Fatal Amtrak crashes spotlight 10-year wait for safety upgrades
The third fatal Amtrak crash in less than two months has thrown a spotlight on delays in installing congressionally mandated technology designed to slow trains automatically and prevent collisions.
In the most recent episode, work to install the new system, known as Positive Train Control, might itself have contributed to the crash outside Columbia, South Carolina, on Sunday, Feb. 4, federal officials said. Employees had temporarily lowered the safety protections on the set of tracks where an Amtrak train en route from New York to Miami rammed into a parked CSX Corp. freight train.
Two Amtrak employees died and more than 100 people were hurt.
The collision would not have occurred if a PTC system had been functioning there, said Robert Sumwalt, chairman of the U.S. National Transportation Safety Board. The NTSB said the same thing after an Amtrak train derailed Dec. 18 near DuPont, Washington, when an engineer failed to slow down for a curve, killing three people. PTC would have sensed where the train was and automatically slowed before it reached the curve.
"People are dying," Rep. Sean Maloney, D-N.Y., said in a statement. "We can't wait any longer on getting PTC systems up and running nationwide. Congress has delayed this deadline time and again and we've seen the deadly results."
Despite the NTSB's decades-long recommendations for PTC, and Congress in 2008 mandating it by 2015 on critical sections of track, many railroads are still years away from completion. In late 2015, when it became clear that railroads wouldn't meet the deadline, lawmakers extended it until this year. If railroads install PTC equipment across their systems and get it operational on at least half of their lines, they can take another two years to complete the task.
The other fatal Amtrak crash occurred last Wednesday in Virginia when a train carrying Republican lawmakers struck a trash truck driving through a grade crossing. An occupant of the truck died. The PTC systems mandated by Congress can't detect vehicles at a grade crossing, so it wouldn't have prevented that accident. However, some similar systems do monitor grade crossings, like along a section of Amtrak rail in Michigan.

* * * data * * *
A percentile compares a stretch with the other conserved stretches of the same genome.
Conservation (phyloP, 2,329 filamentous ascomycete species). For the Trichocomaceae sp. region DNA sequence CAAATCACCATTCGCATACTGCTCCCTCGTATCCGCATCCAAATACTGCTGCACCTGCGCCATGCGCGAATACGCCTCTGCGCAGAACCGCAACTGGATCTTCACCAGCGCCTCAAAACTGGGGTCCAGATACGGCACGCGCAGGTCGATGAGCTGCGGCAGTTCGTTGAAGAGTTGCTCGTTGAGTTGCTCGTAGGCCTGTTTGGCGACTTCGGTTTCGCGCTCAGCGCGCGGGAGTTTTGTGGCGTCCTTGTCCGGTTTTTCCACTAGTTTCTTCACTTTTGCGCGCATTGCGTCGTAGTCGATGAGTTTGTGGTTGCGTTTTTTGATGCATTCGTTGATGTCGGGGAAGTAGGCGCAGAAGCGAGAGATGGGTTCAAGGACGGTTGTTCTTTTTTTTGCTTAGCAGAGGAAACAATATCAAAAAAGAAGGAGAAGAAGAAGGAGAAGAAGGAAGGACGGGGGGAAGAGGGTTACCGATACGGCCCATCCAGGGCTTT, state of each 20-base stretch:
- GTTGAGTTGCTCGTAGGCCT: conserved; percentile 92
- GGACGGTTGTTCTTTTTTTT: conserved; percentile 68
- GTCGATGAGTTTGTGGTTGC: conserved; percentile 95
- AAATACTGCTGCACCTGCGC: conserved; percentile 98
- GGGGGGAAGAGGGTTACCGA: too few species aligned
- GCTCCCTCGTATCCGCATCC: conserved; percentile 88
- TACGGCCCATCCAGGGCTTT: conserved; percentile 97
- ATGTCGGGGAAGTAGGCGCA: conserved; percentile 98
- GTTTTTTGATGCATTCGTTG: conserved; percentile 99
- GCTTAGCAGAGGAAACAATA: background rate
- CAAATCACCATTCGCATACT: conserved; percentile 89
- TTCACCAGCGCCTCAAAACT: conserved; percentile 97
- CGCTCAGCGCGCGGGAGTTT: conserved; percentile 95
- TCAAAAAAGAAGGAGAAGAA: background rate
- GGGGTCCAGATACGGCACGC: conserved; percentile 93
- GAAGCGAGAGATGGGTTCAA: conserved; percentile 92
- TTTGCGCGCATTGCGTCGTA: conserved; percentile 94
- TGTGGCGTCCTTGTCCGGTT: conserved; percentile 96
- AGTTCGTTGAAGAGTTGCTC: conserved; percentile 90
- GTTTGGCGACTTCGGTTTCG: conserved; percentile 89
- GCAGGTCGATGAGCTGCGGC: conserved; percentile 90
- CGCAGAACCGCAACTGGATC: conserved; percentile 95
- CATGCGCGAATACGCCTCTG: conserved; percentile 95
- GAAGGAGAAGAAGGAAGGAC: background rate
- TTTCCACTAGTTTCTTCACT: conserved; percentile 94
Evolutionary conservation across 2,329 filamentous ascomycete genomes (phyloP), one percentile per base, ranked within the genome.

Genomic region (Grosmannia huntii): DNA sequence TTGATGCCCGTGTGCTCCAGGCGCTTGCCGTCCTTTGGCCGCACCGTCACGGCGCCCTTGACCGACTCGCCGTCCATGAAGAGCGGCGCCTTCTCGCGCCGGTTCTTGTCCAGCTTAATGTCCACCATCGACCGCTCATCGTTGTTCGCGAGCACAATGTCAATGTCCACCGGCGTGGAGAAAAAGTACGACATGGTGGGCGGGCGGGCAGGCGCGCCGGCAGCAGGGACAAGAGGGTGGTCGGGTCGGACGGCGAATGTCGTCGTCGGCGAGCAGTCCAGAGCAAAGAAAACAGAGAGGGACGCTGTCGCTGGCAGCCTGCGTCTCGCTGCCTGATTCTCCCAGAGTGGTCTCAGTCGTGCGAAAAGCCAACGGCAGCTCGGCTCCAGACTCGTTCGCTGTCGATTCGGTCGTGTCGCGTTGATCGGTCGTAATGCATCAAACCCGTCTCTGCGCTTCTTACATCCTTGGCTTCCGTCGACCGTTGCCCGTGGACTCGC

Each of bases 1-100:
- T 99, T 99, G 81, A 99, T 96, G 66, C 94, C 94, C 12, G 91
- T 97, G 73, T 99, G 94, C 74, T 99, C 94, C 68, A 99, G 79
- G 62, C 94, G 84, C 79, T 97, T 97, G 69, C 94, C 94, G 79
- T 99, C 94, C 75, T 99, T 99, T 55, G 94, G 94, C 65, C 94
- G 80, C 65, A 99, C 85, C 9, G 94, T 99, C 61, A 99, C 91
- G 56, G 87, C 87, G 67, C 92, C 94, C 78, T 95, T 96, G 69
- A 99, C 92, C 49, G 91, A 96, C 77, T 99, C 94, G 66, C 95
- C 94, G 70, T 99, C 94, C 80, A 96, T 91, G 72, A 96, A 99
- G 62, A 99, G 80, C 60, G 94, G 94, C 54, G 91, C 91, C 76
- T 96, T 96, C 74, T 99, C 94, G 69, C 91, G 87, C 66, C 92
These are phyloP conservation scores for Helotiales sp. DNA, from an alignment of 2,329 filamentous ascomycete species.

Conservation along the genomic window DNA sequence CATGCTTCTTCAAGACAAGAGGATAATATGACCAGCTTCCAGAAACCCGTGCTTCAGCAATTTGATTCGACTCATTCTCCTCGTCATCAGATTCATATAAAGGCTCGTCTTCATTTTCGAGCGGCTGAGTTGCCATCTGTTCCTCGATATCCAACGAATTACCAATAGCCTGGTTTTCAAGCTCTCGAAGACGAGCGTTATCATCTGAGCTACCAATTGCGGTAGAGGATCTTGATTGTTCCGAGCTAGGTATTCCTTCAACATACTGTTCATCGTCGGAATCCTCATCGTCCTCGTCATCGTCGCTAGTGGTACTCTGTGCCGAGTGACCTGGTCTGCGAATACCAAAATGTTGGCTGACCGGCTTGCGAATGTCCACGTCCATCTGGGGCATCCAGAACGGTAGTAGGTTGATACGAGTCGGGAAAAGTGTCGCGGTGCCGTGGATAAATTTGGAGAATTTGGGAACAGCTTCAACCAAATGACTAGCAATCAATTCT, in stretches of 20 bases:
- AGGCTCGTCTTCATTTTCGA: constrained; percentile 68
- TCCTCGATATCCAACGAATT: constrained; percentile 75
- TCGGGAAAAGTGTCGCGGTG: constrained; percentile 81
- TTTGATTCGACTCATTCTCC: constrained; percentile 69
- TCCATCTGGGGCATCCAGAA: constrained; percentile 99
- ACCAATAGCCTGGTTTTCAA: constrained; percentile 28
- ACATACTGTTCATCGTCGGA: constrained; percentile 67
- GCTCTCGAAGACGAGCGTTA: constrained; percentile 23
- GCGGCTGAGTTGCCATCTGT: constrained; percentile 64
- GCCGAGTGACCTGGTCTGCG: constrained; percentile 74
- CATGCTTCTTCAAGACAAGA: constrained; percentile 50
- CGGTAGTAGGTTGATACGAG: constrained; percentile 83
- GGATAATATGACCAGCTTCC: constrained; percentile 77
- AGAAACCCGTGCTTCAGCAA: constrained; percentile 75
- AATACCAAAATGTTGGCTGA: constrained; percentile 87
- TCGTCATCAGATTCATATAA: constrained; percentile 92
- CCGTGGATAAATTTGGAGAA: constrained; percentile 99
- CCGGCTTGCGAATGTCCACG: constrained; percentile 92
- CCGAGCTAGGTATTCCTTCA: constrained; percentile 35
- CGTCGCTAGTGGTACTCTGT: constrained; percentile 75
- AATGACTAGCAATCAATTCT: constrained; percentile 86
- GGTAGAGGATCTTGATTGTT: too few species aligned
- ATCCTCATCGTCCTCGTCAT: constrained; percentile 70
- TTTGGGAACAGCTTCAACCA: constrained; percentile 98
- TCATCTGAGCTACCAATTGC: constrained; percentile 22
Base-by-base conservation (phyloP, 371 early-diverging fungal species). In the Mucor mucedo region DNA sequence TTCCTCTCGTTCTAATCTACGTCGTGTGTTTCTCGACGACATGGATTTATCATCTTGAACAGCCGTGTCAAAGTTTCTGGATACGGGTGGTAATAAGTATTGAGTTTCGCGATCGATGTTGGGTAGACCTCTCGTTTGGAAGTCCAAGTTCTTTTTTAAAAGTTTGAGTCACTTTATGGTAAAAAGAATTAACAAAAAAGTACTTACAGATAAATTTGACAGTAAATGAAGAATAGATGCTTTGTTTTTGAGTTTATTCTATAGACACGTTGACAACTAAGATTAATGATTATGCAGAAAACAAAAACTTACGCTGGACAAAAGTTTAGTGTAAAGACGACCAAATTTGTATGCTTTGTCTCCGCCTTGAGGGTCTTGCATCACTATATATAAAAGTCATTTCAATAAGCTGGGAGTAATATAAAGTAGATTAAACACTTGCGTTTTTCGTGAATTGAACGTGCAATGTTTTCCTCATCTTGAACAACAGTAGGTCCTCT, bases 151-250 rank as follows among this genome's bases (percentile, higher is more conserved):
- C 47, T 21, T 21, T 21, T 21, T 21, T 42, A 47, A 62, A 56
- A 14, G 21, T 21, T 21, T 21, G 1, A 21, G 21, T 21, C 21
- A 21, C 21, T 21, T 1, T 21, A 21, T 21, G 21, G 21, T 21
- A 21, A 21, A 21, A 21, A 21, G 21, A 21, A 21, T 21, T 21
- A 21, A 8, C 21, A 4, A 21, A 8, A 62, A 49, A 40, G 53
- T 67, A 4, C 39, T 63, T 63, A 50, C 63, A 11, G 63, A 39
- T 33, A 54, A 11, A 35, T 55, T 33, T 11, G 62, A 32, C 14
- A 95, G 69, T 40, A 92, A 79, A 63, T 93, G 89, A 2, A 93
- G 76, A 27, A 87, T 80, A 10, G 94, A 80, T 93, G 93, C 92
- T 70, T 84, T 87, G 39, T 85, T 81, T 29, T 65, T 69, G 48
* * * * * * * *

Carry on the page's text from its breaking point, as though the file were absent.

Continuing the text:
PTC was also raised as an issue Tuesday at an NTSB meeting to conclude investigations into two New York-area transit system accidents. Within 13 weeks in late 2016 and last year, trains operated by New Jersey Transit and Long Island Rail Road slammed into posts at the end of rail lines after engineers failed to stop. The crashes killed one and injured more than 200.
Because of PTC's limitations, neither transit system could use the safety system within the stations, so it would have been unable to prevent either accident if it had been installed. The NTSB issued a recommendation calling on U.S. regulators to develop another automatic system that works in stations.
U.S. Federal Railroad Administration data shows that railroads carrying people have on average lagged far behind freight systems in installing PTC.
Amtrak is an exception and has almost completed its installation, according to FRA data. However, most U.S. rail transit systems are lagging, according to FRA. New Jersey Transit, for example, had completed installing just seven percent of required PTC hardware through the end of September.
Overall, passenger lines are operating PTC on 24 percent of their route miles, compared to 45 percent for freight systems.
Railroads have encountered many technical hurdles that made implementing PTC more complex than first thought, according to the Association of American Railroads, an industry trade group. Companies must equip locomotives with PTC technology, install thousands of wayside signals and communications towers as well as build up the network of computer servers to make the system work, each with its own set of challenges.
CSX, which owns the track where Sunday's crash occurred, declined to comment on the NTSB account, other than to say that it was cooperating with the investigation.